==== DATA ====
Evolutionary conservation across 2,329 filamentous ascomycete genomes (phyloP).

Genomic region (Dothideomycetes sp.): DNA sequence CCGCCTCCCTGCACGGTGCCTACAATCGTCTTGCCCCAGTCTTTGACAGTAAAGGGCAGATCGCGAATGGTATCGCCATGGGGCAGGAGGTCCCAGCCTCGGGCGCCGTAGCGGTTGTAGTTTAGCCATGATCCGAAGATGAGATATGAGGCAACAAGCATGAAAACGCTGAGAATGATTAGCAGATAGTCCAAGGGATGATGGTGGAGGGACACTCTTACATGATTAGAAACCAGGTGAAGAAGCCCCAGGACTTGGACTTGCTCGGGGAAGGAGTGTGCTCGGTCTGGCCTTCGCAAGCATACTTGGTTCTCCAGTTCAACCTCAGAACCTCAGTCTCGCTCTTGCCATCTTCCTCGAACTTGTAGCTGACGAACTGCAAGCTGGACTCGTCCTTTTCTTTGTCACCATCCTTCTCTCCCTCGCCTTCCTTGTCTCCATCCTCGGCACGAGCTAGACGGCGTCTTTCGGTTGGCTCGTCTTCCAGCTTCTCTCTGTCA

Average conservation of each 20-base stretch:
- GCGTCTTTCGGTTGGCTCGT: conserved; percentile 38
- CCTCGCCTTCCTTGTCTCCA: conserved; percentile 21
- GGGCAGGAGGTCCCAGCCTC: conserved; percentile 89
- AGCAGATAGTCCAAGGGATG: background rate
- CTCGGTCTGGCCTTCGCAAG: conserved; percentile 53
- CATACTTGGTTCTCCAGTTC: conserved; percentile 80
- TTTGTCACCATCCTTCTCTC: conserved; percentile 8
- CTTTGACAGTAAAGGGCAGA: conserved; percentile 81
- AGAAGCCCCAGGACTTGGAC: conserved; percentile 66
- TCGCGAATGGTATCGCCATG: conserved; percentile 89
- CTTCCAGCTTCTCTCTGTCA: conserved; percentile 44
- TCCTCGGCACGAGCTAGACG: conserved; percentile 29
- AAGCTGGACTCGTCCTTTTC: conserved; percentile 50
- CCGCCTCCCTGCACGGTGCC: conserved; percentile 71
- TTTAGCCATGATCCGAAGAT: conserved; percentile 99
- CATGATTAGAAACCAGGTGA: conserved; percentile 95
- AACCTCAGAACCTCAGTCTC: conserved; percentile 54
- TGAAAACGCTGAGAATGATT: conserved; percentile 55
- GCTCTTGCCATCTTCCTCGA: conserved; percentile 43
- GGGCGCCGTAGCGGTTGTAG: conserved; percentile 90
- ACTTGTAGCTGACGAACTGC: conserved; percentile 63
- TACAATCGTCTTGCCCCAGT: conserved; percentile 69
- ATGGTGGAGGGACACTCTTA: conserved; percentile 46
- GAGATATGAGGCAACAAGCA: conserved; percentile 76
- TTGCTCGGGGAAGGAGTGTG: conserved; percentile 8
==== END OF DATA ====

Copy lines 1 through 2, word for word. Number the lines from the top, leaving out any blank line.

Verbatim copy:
Evolutionary conservation across 2,329 filamentous ascomycete genomes (phyloP).

Genomic region (Dothideomycetes sp.): DNA sequence CCGCCTCCCTGCACGGTGCCTACAATCGTCTTGCCCCAGTCTTTGACAGTAAAGGGCAGATCGCGAATGGTATCGCCATGGGGCAGGAGGTCCCAGCCTCGGGCGCCGTAGCGGTTGTAGTTTAGCCATGATCCGAAGATGAGATATGAGGCAACAAGCATGAAAACGCTGAGAATGATTAGCAGATAGTCCAAGGGATGATGGTGGAGGGACACTCTTACATGATTAGAAACCAGGTGAAGAAGCCCCAGGACTTGGACTTGCTCGGGGAAGGAGTGTGCTCGGTCTGGCCTTCGCAAGCATACTTGGTTCTCCAGTTCAACCTCAGAACCTCAGTCTCGCTCTTGCCATCTTCCTCGAACTTGTAGCTGACGAACTGCAAGCTGGACTCGTCCTTTTCTTTGTCACCATCCTTCTCTCCCTCGCCTTCCTTGTCTCCATCCTCGGCACGAGCTAGACGGCGTCTTTCGGTTGGCTCGTCTTCCAGCTTCTCTCTGTCA